US Study: Newspapers Still Drive For Original Local Journalism
Local newspapers produce more original local journalism which address critical information need than television, radio and online-only sources combined, a new study in the United States has found.
A report by academics at Duke University in the US found that 59 per cent of original, local, stories which address a critical information need were produced by local newspapers compared to TV and radio, both 15 per cent, and 10 per cent from online-only.
The report said: “These numbers take on added significance when we take into account the fact that newspapers accounted for only 25 per cent of the media outlets located within the 100 communities that we analyzed.
“Essentially, newspapers provide a share of the reporting meeting our analytical criteria that was 1.5x to 2.5x larger than newspapers’ share of the total outlets in our sample. In combination, these numbers suggest that newspapers remain by far the most important source of local journalism serving local communities.”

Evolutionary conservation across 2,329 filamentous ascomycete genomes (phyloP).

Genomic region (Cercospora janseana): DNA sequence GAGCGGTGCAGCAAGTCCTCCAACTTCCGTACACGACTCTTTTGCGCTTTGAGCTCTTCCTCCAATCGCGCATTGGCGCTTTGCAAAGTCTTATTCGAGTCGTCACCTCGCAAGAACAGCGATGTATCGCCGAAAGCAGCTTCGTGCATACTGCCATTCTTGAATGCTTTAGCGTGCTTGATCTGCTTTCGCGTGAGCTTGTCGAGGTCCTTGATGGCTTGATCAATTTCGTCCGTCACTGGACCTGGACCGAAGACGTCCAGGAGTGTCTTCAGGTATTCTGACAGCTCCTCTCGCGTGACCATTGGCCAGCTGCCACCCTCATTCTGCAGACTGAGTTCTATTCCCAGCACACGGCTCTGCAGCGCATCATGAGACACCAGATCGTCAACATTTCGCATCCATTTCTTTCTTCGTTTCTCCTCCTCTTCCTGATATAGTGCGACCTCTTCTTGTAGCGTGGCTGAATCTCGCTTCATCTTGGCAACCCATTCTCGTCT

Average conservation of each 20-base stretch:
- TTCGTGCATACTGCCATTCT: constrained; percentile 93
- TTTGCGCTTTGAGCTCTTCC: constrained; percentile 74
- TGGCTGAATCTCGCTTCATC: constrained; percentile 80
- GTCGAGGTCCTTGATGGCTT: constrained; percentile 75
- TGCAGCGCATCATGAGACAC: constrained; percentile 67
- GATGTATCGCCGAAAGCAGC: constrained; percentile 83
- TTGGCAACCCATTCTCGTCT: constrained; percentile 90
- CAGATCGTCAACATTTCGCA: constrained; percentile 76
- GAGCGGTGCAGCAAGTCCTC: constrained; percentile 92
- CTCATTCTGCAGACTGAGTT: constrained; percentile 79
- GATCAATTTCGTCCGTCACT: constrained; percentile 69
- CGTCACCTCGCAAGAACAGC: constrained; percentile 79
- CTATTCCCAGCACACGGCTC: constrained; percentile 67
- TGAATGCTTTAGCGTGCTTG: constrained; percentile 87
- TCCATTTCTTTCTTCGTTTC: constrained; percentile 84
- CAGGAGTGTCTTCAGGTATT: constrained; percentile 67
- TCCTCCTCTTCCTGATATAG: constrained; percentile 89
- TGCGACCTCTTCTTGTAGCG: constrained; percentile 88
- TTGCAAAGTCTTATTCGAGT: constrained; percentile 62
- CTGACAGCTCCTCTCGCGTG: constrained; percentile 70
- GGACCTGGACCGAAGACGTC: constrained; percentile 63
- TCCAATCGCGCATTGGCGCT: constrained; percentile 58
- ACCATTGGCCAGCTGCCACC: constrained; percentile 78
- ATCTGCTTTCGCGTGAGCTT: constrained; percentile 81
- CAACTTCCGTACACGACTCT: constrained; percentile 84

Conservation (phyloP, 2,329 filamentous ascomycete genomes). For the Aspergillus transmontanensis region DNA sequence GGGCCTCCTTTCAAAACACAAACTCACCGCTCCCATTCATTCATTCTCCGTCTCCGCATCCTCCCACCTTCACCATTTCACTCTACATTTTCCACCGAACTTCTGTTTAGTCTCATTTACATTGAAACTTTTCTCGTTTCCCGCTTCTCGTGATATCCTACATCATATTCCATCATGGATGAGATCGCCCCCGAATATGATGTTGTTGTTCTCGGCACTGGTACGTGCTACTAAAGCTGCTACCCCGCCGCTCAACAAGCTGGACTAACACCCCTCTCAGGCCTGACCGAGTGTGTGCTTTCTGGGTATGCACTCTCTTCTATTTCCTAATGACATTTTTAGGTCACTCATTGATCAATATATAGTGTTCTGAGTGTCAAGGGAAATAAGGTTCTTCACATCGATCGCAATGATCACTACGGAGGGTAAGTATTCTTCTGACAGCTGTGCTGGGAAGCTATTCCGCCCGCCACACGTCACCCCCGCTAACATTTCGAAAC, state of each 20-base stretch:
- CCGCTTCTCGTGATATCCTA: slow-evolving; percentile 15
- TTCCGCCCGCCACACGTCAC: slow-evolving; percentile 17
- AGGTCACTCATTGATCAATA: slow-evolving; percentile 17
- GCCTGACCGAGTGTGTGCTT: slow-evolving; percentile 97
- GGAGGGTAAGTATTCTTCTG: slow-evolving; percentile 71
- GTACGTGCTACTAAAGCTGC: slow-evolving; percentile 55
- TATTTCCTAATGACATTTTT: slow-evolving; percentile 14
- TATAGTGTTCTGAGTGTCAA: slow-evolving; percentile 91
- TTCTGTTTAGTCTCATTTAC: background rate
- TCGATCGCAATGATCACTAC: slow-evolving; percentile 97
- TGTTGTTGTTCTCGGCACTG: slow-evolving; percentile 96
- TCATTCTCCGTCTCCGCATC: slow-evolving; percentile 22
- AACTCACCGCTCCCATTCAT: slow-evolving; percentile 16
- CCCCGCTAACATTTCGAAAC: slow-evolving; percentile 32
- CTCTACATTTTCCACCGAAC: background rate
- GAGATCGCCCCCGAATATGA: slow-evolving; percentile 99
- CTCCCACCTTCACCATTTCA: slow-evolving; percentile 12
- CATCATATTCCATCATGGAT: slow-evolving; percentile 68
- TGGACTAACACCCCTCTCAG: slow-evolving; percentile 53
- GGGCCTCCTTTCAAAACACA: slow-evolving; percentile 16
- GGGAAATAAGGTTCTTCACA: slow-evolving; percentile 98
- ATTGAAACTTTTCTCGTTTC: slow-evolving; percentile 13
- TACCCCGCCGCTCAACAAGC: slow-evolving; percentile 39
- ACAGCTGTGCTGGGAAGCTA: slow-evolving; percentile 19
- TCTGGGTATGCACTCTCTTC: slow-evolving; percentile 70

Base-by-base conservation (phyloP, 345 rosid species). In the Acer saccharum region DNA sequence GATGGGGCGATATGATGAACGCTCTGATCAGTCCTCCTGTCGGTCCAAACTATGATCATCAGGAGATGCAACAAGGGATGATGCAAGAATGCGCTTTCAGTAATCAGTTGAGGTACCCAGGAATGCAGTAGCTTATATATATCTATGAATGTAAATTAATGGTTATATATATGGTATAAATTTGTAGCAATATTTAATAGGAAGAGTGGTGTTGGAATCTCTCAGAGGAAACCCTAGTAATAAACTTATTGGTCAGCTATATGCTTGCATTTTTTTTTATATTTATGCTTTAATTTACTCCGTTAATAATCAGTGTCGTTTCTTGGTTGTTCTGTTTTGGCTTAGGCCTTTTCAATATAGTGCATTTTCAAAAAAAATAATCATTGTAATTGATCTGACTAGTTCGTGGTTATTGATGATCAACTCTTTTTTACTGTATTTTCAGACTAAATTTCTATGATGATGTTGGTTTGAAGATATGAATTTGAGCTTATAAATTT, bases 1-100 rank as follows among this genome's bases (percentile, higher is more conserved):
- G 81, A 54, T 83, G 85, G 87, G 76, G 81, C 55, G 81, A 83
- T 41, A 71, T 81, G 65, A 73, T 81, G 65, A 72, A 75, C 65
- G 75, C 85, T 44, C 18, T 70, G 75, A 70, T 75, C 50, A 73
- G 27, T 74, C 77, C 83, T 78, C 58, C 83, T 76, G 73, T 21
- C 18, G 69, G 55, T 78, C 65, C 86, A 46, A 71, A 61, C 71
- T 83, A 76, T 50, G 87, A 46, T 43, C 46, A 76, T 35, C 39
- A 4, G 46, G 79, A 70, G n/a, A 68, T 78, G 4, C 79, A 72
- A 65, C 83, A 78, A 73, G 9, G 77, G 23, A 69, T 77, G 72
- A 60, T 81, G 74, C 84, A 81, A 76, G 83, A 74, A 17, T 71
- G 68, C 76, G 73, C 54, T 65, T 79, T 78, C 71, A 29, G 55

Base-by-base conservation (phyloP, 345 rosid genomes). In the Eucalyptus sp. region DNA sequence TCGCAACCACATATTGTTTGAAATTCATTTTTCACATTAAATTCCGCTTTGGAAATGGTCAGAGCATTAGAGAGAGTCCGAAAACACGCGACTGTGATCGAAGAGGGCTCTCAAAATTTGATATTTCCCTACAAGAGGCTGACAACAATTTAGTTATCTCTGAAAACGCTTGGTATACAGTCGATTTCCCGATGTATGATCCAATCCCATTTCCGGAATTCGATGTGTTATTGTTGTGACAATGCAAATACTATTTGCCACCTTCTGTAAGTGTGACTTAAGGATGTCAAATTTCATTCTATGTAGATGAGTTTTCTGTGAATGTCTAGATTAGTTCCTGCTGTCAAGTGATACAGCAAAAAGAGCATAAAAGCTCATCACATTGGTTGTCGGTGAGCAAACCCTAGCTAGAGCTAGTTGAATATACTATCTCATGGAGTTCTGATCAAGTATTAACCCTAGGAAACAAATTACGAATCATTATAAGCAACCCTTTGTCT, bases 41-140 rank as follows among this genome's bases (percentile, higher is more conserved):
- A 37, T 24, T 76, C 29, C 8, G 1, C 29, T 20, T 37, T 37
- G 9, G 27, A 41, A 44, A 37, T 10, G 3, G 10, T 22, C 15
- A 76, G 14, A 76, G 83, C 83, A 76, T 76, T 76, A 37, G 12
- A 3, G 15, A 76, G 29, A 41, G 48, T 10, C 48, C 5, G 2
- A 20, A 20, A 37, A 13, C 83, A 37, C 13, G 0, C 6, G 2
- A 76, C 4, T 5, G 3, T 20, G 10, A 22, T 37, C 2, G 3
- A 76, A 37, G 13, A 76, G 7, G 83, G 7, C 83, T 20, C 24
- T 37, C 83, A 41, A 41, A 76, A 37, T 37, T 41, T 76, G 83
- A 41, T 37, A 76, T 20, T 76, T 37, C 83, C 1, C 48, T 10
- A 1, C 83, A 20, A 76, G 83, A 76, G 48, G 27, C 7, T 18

Local newspapers were also the main source for stories about the local community, with for 60 per cent of local stories analysed for the study being sourced to newspapers compared to just eight per cent for TV, 19 per cent for radio and 13 per cent for online-only.
“Focusing next on local stories (i.e. stories that are about the local community), newspapers and online news sources perform even stronger in terms of local content while TV and radio stations perform worse. In fact, the share of local stories produced by newspapers (almost 60 percent) was more than double their share of outlets, resulting in a ratio of 2.36,” the report said.
The study analyses over 16,000 stories provided by 663 local media outlets in 100 randomly selected communities across the US.